Friday, 27 March 2009

Subversive Spaces

Go to the Whitworth Art Gallery to visit their Subversive Spaces exhibition. Do it now.

This may not seem at first to be that related to writing, but there is a lot in there that's relevant to the subject. Within the exhibition there are some extracts of writing about Surrealist ideas, notably Brenton's. But more significantly, the whole exhibition is very inspiring to any sort of artist. The surrealists started out with very specific ideas, in this exhibition the concept of the home as a threatening space was a central theme and the artists represented it in a number of different ways within their work. The way the artists focused their ideas and considered what was core to them is very inspiring.

If you do go be sure to visit the instilation piece Kinderzimmer by Gregor Schneider. It has to be experienced one at a time, you need to collect a ticket for a ten minute time slot (apparently mornings are the easiest times to get tickets, if you go late in the afternoon you'll probably be out of luck). The piece has caused very mixed reactions, but even if you hate it, it will make you think. It's best to go in there knowing nothing about it, so I'll leave you to discover it for yourself.

While you're at the Whitworth you can pick up one of the cool badges that are floating around the city saying: If you read this, I'll give it to you (but then you must wear it). These are Katya Sander's newest project, which is part of the Whose Cosmopoliatanism? events. Pass the badge along to anyone who asks for it, thereby creating a social contract with them and setting off a chain around the city.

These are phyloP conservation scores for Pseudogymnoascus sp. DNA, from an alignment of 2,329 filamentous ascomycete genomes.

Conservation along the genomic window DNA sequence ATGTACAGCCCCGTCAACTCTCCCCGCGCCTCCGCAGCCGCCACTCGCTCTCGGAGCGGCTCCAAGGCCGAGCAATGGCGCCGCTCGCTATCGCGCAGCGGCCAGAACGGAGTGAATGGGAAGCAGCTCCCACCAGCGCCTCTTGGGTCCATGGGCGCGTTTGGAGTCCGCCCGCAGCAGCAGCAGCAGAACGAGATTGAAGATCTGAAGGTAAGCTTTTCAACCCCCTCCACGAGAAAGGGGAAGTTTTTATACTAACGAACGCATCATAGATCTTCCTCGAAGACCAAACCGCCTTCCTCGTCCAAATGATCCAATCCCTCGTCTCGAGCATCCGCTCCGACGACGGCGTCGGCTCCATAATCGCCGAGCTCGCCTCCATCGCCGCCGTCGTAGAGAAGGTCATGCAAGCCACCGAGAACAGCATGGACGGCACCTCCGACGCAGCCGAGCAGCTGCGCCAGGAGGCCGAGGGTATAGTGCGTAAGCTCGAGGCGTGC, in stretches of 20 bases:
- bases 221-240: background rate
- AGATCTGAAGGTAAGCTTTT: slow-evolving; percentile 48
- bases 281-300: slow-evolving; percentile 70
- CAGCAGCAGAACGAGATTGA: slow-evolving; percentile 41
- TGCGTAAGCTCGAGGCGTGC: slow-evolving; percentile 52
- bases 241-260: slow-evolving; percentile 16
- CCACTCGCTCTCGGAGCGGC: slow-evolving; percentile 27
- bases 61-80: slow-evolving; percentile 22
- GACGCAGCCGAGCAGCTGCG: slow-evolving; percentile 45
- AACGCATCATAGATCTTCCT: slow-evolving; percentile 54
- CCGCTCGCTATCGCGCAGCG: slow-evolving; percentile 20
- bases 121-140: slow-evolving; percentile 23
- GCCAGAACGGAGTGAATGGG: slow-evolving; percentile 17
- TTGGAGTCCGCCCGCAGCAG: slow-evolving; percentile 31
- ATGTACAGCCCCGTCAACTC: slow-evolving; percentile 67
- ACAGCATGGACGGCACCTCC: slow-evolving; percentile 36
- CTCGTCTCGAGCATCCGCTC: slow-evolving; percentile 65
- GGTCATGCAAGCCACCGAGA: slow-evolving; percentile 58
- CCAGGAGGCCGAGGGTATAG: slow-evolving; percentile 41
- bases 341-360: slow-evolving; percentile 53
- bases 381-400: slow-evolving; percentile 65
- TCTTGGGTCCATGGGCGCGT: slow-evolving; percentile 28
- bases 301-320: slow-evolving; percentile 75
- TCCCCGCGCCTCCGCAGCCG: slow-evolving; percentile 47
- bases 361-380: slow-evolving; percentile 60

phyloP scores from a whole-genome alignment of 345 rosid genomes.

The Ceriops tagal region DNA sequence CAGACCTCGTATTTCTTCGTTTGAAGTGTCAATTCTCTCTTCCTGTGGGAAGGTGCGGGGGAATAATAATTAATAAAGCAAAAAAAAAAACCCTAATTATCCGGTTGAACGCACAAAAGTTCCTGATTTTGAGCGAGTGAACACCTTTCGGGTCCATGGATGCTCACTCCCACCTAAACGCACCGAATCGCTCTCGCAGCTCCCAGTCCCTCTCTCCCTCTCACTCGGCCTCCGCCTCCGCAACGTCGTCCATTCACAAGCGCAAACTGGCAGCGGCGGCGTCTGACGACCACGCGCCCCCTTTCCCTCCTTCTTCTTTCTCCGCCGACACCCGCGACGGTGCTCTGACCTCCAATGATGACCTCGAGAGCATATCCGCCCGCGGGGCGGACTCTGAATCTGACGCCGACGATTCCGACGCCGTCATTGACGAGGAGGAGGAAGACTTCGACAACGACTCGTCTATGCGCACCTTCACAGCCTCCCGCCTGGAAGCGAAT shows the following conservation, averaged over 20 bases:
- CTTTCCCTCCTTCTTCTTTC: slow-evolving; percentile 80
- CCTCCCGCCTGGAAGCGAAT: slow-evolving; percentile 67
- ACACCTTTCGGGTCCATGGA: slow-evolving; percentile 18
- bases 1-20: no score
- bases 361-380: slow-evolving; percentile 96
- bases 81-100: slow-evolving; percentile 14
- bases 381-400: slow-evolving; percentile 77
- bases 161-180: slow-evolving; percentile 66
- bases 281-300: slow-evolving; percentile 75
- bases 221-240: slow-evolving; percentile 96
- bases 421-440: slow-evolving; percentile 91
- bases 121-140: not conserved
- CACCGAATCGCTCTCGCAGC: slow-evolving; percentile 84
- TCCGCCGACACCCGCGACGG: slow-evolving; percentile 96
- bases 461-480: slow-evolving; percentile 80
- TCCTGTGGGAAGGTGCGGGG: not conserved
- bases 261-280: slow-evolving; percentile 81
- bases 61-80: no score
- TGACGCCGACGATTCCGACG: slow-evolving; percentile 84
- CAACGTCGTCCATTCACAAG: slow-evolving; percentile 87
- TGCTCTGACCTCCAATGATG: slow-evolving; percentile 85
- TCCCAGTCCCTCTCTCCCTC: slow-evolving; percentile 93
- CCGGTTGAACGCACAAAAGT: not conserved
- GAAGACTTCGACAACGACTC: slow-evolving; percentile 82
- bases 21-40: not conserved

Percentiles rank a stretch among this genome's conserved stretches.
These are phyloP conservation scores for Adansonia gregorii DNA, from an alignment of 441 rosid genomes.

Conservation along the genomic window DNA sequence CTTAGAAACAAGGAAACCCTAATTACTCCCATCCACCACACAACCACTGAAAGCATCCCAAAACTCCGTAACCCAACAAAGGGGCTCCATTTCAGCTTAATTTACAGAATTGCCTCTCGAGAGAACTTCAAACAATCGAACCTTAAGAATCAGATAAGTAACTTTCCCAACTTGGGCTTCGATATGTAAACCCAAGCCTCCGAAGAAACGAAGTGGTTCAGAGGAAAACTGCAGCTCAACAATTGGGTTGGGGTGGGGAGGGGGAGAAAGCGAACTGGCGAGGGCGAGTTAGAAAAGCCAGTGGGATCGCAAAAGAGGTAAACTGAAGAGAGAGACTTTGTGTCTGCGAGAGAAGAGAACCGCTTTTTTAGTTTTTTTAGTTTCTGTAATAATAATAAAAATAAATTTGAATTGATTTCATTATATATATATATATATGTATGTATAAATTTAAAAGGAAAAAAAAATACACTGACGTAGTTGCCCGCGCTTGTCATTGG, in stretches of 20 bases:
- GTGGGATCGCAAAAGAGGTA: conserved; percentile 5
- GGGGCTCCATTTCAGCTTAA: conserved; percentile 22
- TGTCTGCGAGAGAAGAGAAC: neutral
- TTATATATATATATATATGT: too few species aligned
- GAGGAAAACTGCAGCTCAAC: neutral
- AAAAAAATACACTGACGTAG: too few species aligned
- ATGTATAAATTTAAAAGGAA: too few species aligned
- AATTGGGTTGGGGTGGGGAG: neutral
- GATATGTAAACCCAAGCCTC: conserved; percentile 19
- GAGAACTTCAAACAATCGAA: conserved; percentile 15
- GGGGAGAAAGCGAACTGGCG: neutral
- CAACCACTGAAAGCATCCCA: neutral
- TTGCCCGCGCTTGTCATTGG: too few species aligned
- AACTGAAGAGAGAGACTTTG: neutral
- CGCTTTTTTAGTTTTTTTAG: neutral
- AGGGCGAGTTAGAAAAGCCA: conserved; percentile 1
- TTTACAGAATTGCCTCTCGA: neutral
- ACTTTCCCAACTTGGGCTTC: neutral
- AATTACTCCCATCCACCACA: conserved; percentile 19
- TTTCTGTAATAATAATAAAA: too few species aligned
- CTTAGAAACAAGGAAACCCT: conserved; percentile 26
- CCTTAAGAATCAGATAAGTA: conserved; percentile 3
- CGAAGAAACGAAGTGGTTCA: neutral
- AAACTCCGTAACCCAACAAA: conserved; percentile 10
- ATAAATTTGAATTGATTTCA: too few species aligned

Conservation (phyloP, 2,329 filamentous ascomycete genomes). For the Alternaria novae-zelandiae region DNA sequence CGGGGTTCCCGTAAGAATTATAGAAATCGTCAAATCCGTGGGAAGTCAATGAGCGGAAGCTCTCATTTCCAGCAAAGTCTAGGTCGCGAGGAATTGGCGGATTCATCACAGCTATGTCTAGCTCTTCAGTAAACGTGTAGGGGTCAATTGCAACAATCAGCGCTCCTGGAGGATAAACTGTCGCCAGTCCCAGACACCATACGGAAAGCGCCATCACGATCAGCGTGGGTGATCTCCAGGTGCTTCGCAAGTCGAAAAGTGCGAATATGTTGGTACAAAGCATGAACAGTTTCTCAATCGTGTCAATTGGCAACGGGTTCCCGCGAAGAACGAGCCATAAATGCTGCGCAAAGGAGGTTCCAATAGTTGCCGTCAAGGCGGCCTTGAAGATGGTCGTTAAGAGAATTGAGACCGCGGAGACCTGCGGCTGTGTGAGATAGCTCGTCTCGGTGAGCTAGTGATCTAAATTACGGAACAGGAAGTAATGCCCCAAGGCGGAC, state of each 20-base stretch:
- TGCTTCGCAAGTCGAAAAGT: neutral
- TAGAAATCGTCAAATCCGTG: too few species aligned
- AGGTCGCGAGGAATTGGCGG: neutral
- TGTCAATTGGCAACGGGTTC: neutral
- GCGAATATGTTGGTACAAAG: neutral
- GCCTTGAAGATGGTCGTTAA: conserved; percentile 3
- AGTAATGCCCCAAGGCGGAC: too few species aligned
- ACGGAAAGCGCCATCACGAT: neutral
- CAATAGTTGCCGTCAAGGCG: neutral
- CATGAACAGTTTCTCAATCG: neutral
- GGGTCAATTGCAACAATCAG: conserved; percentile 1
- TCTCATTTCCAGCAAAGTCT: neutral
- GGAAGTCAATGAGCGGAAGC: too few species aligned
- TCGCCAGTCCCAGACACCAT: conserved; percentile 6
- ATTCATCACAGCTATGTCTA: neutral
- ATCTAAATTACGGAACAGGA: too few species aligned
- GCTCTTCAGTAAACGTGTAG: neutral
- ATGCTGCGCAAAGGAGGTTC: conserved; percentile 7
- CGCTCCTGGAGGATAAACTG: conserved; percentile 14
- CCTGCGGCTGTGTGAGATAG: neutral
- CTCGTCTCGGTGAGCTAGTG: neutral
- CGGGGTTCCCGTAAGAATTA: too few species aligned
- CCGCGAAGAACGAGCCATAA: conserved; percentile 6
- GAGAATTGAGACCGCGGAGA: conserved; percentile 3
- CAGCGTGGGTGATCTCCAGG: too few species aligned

Wednesday, 25 March 2009

No Point and Jenn Ashworth

I'm doing an MA in Creative Writing at the Centre for New Writing at Manchester University. Even though I've lived in Manchester virtually my whole life it wasn't until starting the course that I was able to really tap into all the reading events and the huge network of writers there is here. Me and two other people from the course set up a magazine called Bewilderbliss to collect together some of the best writing from the University of Manchester and MMU down the road. It's going really well - there are some great pieces in it and some of those were read aloud and filmed on the launch night. The Bewilderbliss website features one of those readings at a time and changes every week or two, you can see what's there now by clicking here.
In addition to the official launch night we also had a segment in the incedibly popular No Point in Not Being Friends last night thanks to Chris Killen , who is a writing fellow at the Centre for New Writing.

This month, in a very special episode of No Point in Not Being Friends, the very lovely Jenn Ashworth launched her novel A Kind of Intimacy, which I snapped up a copy of. The reading she did was very funny, and if it's anything to go by, the book (which comes in at a weighty 282 pages) will flick past in a flurry of pages that will have me wishing it was twice the length.